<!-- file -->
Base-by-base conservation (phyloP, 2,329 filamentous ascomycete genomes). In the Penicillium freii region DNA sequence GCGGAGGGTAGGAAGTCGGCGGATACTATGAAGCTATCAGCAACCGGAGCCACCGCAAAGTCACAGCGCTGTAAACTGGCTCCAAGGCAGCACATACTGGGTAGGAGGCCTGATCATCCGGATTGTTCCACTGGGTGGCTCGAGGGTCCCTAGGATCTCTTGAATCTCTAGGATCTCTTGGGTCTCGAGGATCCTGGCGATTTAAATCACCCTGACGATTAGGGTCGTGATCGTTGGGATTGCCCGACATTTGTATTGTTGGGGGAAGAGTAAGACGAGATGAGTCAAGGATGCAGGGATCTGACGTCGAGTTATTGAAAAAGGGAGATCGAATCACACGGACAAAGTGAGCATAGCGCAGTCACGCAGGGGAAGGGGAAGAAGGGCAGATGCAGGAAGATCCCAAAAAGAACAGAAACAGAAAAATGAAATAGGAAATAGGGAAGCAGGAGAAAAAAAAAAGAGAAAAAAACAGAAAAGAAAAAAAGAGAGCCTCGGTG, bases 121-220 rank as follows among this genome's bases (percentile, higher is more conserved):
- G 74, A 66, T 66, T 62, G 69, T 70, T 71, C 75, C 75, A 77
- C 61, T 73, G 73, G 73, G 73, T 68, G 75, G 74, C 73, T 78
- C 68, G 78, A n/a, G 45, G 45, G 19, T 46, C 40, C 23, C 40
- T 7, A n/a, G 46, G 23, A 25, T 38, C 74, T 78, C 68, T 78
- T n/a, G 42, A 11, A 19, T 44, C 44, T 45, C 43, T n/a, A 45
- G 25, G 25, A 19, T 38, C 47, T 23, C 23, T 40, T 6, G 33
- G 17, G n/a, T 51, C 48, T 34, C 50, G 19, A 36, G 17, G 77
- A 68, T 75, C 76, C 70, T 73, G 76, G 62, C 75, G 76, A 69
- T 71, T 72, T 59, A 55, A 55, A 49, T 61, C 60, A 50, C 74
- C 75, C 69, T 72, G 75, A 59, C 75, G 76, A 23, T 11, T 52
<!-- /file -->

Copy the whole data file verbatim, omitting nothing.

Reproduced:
Base-by-base conservation (phyloP, 2,329 filamentous ascomycete genomes). In the Penicillium freii region DNA sequence GCGGAGGGTAGGAAGTCGGCGGATACTATGAAGCTATCAGCAACCGGAGCCACCGCAAAGTCACAGCGCTGTAAACTGGCTCCAAGGCAGCACATACTGGGTAGGAGGCCTGATCATCCGGATTGTTCCACTGGGTGGCTCGAGGGTCCCTAGGATCTCTTGAATCTCTAGGATCTCTTGGGTCTCGAGGATCCTGGCGATTTAAATCACCCTGACGATTAGGGTCGTGATCGTTGGGATTGCCCGACATTTGTATTGTTGGGGGAAGAGTAAGACGAGATGAGTCAAGGATGCAGGGATCTGACGTCGAGTTATTGAAAAAGGGAGATCGAATCACACGGACAAAGTGAGCATAGCGCAGTCACGCAGGGGAAGGGGAAGAAGGGCAGATGCAGGAAGATCCCAAAAAGAACAGAAACAGAAAAATGAAATAGGAAATAGGGAAGCAGGAGAAAAAAAAAAGAGAAAAAAACAGAAAAGAAAAAAAGAGAGCCTCGGTG, bases 121-220 rank as follows among this genome's bases (percentile, higher is more conserved):
- G 74, A 66, T 66, T 62, G 69, T 70, T 71, C 75, C 75, A 77
- C 61, T 73, G 73, G 73, G 73, T 68, G 75, G 74, C 73, T 78
- C 68, G 78, A n/a, G 45, G 45, G 19, T 46, C 40, C 23, C 40
- T 7, A n/a, G 46, G 23, A 25, T 38, C 74, T 78, C 68, T 78
- T n/a, G 42, A 11, A 19, T 44, C 44, T 45, C 43, T n/a, A 45
- G 25, G 25, A 19, T 38, C 47, T 23, C 23, T 40, T 6, G 33
- G 17, G n/a, T 51, C 48, T 34, C 50, G 19, A 36, G 17, G 77
- A 68, T 75, C 76, C 70, T 73, G 76, G 62, C 75, G 76, A 69
- T 71, T 72, T 59, A 55, A 55, A 49, T 61, C 60, A 50, C 74
- C 75, C 69, T 72, G 75, A 59, C 75, G 76, A 23, T 11, T 52